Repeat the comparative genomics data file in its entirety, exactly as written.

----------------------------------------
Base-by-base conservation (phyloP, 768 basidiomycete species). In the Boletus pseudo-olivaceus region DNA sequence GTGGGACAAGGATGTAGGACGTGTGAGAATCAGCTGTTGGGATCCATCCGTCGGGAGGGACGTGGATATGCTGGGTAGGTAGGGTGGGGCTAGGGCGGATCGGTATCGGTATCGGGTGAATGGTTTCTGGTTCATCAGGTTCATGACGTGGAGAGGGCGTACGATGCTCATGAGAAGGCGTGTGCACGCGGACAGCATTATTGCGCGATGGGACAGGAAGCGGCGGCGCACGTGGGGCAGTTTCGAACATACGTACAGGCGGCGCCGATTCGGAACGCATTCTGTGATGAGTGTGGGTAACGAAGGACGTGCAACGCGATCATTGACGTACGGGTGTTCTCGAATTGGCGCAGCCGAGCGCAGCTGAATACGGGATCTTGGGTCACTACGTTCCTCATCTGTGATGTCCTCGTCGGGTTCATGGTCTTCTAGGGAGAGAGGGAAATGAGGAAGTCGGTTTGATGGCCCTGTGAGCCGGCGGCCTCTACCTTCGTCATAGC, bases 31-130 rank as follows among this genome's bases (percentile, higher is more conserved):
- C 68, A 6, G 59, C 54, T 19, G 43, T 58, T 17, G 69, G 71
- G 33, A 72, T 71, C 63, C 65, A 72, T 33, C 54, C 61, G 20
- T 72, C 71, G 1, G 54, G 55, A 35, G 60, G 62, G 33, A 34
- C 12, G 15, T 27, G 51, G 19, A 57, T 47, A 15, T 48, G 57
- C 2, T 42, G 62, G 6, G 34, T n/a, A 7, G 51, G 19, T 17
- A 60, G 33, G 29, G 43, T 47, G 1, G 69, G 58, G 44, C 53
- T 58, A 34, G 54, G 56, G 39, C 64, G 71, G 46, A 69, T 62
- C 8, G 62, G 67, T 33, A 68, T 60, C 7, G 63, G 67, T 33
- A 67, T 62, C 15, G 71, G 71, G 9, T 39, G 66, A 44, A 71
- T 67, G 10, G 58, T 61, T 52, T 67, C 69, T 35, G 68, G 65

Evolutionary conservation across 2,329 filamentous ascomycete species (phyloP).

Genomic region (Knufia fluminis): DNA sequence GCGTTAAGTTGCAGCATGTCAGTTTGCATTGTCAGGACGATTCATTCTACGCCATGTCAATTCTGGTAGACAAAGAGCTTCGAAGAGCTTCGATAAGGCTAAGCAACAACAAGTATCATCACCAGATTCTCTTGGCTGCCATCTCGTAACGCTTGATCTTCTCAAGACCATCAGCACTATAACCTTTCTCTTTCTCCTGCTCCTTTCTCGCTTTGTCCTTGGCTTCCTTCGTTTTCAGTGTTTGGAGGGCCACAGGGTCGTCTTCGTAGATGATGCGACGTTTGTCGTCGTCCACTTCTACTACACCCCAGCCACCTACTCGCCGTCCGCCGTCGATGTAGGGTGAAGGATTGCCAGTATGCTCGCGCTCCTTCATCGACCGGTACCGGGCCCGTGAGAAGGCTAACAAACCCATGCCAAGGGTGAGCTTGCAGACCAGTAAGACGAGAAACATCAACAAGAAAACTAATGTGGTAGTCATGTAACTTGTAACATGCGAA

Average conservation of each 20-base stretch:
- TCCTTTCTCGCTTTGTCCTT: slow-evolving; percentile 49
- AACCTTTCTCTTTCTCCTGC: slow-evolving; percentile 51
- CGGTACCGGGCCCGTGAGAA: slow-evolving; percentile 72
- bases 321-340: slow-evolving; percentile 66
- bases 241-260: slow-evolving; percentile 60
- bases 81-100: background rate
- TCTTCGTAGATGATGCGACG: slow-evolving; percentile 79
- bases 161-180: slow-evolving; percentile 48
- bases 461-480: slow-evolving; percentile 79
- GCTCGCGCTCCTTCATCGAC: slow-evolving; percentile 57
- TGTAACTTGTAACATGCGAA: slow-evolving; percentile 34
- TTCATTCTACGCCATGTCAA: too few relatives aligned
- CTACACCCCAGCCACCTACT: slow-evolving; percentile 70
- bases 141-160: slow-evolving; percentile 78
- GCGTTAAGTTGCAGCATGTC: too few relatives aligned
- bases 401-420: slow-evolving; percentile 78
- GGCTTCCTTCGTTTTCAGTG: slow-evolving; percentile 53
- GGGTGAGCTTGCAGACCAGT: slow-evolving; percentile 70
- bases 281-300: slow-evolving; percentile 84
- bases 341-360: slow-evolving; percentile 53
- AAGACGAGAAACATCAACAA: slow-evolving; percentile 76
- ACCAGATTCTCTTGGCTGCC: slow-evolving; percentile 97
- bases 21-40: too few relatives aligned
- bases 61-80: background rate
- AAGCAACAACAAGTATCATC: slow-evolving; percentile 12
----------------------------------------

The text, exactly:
Base-by-base conservation (phyloP, 768 basidiomycete species). In the Boletus pseudo-olivaceus region DNA sequence GTGGGACAAGGATGTAGGACGTGTGAGAATCAGCTGTTGGGATCCATCCGTCGGGAGGGACGTGGATATGCTGGGTAGGTAGGGTGGGGCTAGGGCGGATCGGTATCGGTATCGGGTGAATGGTTTCTGGTTCATCAGGTTCATGACGTGGAGAGGGCGTACGATGCTCATGAGAAGGCGTGTGCACGCGGACAGCATTATTGCGCGATGGGACAGGAAGCGGCGGCGCACGTGGGGCAGTTTCGAACATACGTACAGGCGGCGCCGATTCGGAACGCATTCTGTGATGAGTGTGGGTAACGAAGGACGTGCAACGCGATCATTGACGTACGGGTGTTCTCGAATTGGCGCAGCCGAGCGCAGCTGAATACGGGATCTTGGGTCACTACGTTCCTCATCTGTGATGTCCTCGTCGGGTTCATGGTCTTCTAGGGAGAGAGGGAAATGAGGAAGTCGGTTTGATGGCCCTGTGAGCCGGCGGCCTCTACCTTCGTCATAGC, bases 31-130 rank as follows among this genome's bases (percentile, higher is more conserved):
- C 68, A 6, G 59, C 54, T 19, G 43, T 58, T 17, G 69, G 71
- G 33, A 72, T 71, C 63, C 65, A 72, T 33, C 54, C 61, G 20
- T 72, C 71, G 1, G 54, G 55, A 35, G 60, G 62, G 33, A 34
- C 12, G 15, T 27, G 51, G 19, A 57, T 47, A 15, T 48, G 57
- C 2, T 42, G 62, G 6, G 34, T n/a, A 7, G 51, G 19, T 17
- A 60, G 33, G 29, G 43, T 47, G 1, G 69, G 58, G 44, C 53
- T 58, A 34, G 54, G 56, G 39, C 64, G 71, G 46, A 69, T 62
- C 8, G 62, G 67, T 33, A 68, T 60, C 7, G 63, G 67, T 33
- A 67, T 62, C 15, G 71, G 71, G 9, T 39, G 66, A 44, A 71
- T 67, G 10, G 58, T 61, T 52, T 67, C 69, T 35, G 68, G 65

Evolutionary conservation across 2,329 filamentous ascomycete species (phyloP).

Genomic region (Knufia fluminis): DNA sequence GCGTTAAGTTGCAGCATGTCAGTTTGCATTGTCAGGACGATTCATTCTACGCCATGTCAATTCTGGTAGACAAAGAGCTTCGAAGAGCTTCGATAAGGCTAAGCAACAACAAGTATCATCACCAGATTCTCTTGGCTGCCATCTCGTAACGCTTGATCTTCTCAAGACCATCAGCACTATAACCTTTCTCTTTCTCCTGCTCCTTTCTCGCTTTGTCCTTGGCTTCCTTCGTTTTCAGTGTTTGGAGGGCCACAGGGTCGTCTTCGTAGATGATGCGACGTTTGTCGTCGTCCACTTCTACTACACCCCAGCCACCTACTCGCCGTCCGCCGTCGATGTAGGGTGAAGGATTGCCAGTATGCTCGCGCTCCTTCATCGACCGGTACCGGGCCCGTGAGAAGGCTAACAAACCCATGCCAAGGGTGAGCTTGCAGACCAGTAAGACGAGAAACATCAACAAGAAAACTAATGTGGTAGTCATGTAACTTGTAACATGCGAA

Average conservation of each 20-base stretch:
- TCCTTTCTCGCTTTGTCCTT: slow-evolving; percentile 49
- AACCTTTCTCTTTCTCCTGC: slow-evolving; percentile 51
- CGGTACCGGGCCCGTGAGAA: slow-evolving; percentile 72
- bases 321-340: slow-evolving; percentile 66
- bases 241-260: slow-evolving; percentile 60
- bases 81-100: background rate
- TCTTCGTAGATGATGCGACG: slow-evolving; percentile 79
- bases 161-180: slow-evolving; percentile 48
- bases 461-480: slow-evolving; percentile 79
- GCTCGCGCTCCTTCATCGAC: slow-evolving; percentile 57
- TGTAACTTGTAACATGCGAA: slow-evolving; percentile 34
- TTCATTCTACGCCATGTCAA: too few relatives aligned
- CTACACCCCAGCCACCTACT: slow-evolving; percentile 70
- bases 141-160: slow-evolving; percentile 78
- GCGTTAAGTTGCAGCATGTC: too few relatives aligned
- bases 401-420: slow-evolving; percentile 78
- GGCTTCCTTCGTTTTCAGTG: slow-evolving; percentile 53
- GGGTGAGCTTGCAGACCAGT: slow-evolving; percentile 70
- bases 281-300: slow-evolving; percentile 84
- bases 341-360: slow-evolving; percentile 53
- AAGACGAGAAACATCAACAA: slow-evolving; percentile 76
- ACCAGATTCTCTTGGCTGCC: slow-evolving; percentile 97
- bases 21-40: too few relatives aligned
- bases 61-80: background rate
- AAGCAACAACAAGTATCATC: slow-evolving; percentile 12